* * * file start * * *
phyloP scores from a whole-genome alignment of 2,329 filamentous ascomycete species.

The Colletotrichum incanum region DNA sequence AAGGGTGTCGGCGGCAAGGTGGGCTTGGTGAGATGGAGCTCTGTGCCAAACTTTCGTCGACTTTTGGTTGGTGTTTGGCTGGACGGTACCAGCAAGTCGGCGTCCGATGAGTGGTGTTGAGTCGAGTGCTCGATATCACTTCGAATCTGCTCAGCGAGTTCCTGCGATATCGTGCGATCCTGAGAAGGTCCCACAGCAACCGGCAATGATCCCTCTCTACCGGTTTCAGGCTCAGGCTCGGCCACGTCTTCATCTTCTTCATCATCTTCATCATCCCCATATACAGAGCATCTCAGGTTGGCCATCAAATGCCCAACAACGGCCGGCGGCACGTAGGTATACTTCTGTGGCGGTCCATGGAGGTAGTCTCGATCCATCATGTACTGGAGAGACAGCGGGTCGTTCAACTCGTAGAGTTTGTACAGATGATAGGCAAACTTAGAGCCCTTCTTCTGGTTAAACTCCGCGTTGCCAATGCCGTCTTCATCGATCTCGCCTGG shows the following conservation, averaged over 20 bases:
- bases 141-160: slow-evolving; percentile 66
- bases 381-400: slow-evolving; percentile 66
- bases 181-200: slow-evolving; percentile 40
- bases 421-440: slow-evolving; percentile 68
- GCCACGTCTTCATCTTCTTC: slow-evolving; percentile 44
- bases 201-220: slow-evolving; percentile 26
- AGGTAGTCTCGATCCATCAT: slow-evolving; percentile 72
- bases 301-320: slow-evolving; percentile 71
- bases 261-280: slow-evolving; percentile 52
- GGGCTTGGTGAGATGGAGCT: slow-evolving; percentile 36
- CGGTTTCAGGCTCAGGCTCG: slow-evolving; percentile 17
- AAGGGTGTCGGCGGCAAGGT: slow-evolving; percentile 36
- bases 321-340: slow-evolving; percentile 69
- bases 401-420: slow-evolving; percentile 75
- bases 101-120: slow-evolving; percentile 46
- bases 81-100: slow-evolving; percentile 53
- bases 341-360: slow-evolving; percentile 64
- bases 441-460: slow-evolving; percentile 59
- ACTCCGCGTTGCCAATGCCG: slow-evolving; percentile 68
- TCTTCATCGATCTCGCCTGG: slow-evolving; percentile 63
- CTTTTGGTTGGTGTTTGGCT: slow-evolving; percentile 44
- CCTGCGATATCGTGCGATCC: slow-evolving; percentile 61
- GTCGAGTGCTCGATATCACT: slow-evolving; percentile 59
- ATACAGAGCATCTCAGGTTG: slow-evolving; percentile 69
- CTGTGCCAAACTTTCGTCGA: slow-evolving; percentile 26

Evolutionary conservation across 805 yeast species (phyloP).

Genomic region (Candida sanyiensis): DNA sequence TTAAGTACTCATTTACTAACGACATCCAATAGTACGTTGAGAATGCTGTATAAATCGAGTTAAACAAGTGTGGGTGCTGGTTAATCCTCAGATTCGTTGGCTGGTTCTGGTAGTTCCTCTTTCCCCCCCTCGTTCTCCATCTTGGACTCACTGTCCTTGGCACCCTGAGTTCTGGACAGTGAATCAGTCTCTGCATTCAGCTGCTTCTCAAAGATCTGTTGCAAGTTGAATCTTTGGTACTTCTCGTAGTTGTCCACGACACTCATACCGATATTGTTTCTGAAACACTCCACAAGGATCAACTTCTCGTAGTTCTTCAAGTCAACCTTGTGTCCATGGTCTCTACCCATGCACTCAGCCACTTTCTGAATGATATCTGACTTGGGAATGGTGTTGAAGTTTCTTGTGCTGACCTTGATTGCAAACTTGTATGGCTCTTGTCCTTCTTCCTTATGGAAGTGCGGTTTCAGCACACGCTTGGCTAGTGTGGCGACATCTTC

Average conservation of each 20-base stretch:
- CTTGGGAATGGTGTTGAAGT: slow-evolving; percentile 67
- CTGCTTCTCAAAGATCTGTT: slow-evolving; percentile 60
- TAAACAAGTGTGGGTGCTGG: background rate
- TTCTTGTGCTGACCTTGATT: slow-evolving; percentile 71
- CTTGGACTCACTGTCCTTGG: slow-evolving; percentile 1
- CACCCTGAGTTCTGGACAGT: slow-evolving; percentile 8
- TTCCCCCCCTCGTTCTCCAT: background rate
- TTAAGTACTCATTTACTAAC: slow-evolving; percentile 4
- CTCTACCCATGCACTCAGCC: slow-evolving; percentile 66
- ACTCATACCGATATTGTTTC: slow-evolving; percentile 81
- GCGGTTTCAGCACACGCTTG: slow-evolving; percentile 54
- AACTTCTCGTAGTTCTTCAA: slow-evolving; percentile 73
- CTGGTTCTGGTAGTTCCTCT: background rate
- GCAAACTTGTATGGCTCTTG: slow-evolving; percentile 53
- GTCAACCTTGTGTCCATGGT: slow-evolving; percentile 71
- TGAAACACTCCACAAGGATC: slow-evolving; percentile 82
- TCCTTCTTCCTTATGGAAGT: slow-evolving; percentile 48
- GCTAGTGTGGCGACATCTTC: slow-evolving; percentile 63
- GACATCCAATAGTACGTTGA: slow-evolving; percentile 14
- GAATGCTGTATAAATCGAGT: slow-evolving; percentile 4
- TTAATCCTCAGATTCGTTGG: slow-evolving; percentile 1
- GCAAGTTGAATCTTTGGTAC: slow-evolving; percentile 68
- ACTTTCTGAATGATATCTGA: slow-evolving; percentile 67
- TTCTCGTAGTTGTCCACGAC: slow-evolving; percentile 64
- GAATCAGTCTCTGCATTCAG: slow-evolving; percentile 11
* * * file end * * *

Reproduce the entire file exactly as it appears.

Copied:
phyloP scores from a whole-genome alignment of 2,329 filamentous ascomycete species.

The Colletotrichum incanum region DNA sequence AAGGGTGTCGGCGGCAAGGTGGGCTTGGTGAGATGGAGCTCTGTGCCAAACTTTCGTCGACTTTTGGTTGGTGTTTGGCTGGACGGTACCAGCAAGTCGGCGTCCGATGAGTGGTGTTGAGTCGAGTGCTCGATATCACTTCGAATCTGCTCAGCGAGTTCCTGCGATATCGTGCGATCCTGAGAAGGTCCCACAGCAACCGGCAATGATCCCTCTCTACCGGTTTCAGGCTCAGGCTCGGCCACGTCTTCATCTTCTTCATCATCTTCATCATCCCCATATACAGAGCATCTCAGGTTGGCCATCAAATGCCCAACAACGGCCGGCGGCACGTAGGTATACTTCTGTGGCGGTCCATGGAGGTAGTCTCGATCCATCATGTACTGGAGAGACAGCGGGTCGTTCAACTCGTAGAGTTTGTACAGATGATAGGCAAACTTAGAGCCCTTCTTCTGGTTAAACTCCGCGTTGCCAATGCCGTCTTCATCGATCTCGCCTGG shows the following conservation, averaged over 20 bases:
- bases 141-160: slow-evolving; percentile 66
- bases 381-400: slow-evolving; percentile 66
- bases 181-200: slow-evolving; percentile 40
- bases 421-440: slow-evolving; percentile 68
- GCCACGTCTTCATCTTCTTC: slow-evolving; percentile 44
- bases 201-220: slow-evolving; percentile 26
- AGGTAGTCTCGATCCATCAT: slow-evolving; percentile 72
- bases 301-320: slow-evolving; percentile 71
- bases 261-280: slow-evolving; percentile 52
- GGGCTTGGTGAGATGGAGCT: slow-evolving; percentile 36
- CGGTTTCAGGCTCAGGCTCG: slow-evolving; percentile 17
- AAGGGTGTCGGCGGCAAGGT: slow-evolving; percentile 36
- bases 321-340: slow-evolving; percentile 69
- bases 401-420: slow-evolving; percentile 75
- bases 101-120: slow-evolving; percentile 46
- bases 81-100: slow-evolving; percentile 53
- bases 341-360: slow-evolving; percentile 64
- bases 441-460: slow-evolving; percentile 59
- ACTCCGCGTTGCCAATGCCG: slow-evolving; percentile 68
- TCTTCATCGATCTCGCCTGG: slow-evolving; percentile 63
- CTTTTGGTTGGTGTTTGGCT: slow-evolving; percentile 44
- CCTGCGATATCGTGCGATCC: slow-evolving; percentile 61
- GTCGAGTGCTCGATATCACT: slow-evolving; percentile 59
- ATACAGAGCATCTCAGGTTG: slow-evolving; percentile 69
- CTGTGCCAAACTTTCGTCGA: slow-evolving; percentile 26

Evolutionary conservation across 805 yeast species (phyloP).

Genomic region (Candida sanyiensis): DNA sequence TTAAGTACTCATTTACTAACGACATCCAATAGTACGTTGAGAATGCTGTATAAATCGAGTTAAACAAGTGTGGGTGCTGGTTAATCCTCAGATTCGTTGGCTGGTTCTGGTAGTTCCTCTTTCCCCCCCTCGTTCTCCATCTTGGACTCACTGTCCTTGGCACCCTGAGTTCTGGACAGTGAATCAGTCTCTGCATTCAGCTGCTTCTCAAAGATCTGTTGCAAGTTGAATCTTTGGTACTTCTCGTAGTTGTCCACGACACTCATACCGATATTGTTTCTGAAACACTCCACAAGGATCAACTTCTCGTAGTTCTTCAAGTCAACCTTGTGTCCATGGTCTCTACCCATGCACTCAGCCACTTTCTGAATGATATCTGACTTGGGAATGGTGTTGAAGTTTCTTGTGCTGACCTTGATTGCAAACTTGTATGGCTCTTGTCCTTCTTCCTTATGGAAGTGCGGTTTCAGCACACGCTTGGCTAGTGTGGCGACATCTTC

Average conservation of each 20-base stretch:
- CTTGGGAATGGTGTTGAAGT: slow-evolving; percentile 67
- CTGCTTCTCAAAGATCTGTT: slow-evolving; percentile 60
- TAAACAAGTGTGGGTGCTGG: background rate
- TTCTTGTGCTGACCTTGATT: slow-evolving; percentile 71
- CTTGGACTCACTGTCCTTGG: slow-evolving; percentile 1
- CACCCTGAGTTCTGGACAGT: slow-evolving; percentile 8
- TTCCCCCCCTCGTTCTCCAT: background rate
- TTAAGTACTCATTTACTAAC: slow-evolving; percentile 4
- CTCTACCCATGCACTCAGCC: slow-evolving; percentile 66
- ACTCATACCGATATTGTTTC: slow-evolving; percentile 81
- GCGGTTTCAGCACACGCTTG: slow-evolving; percentile 54
- AACTTCTCGTAGTTCTTCAA: slow-evolving; percentile 73
- CTGGTTCTGGTAGTTCCTCT: background rate
- GCAAACTTGTATGGCTCTTG: slow-evolving; percentile 53
- GTCAACCTTGTGTCCATGGT: slow-evolving; percentile 71
- TGAAACACTCCACAAGGATC: slow-evolving; percentile 82
- TCCTTCTTCCTTATGGAAGT: slow-evolving; percentile 48
- GCTAGTGTGGCGACATCTTC: slow-evolving; percentile 63
- GACATCCAATAGTACGTTGA: slow-evolving; percentile 14
- GAATGCTGTATAAATCGAGT: slow-evolving; percentile 4
- TTAATCCTCAGATTCGTTGG: slow-evolving; percentile 1
- GCAAGTTGAATCTTTGGTAC: slow-evolving; percentile 68
- ACTTTCTGAATGATATCTGA: slow-evolving; percentile 67
- TTCTCGTAGTTGTCCACGAC: slow-evolving; percentile 64
- GAATCAGTCTCTGCATTCAG: slow-evolving; percentile 11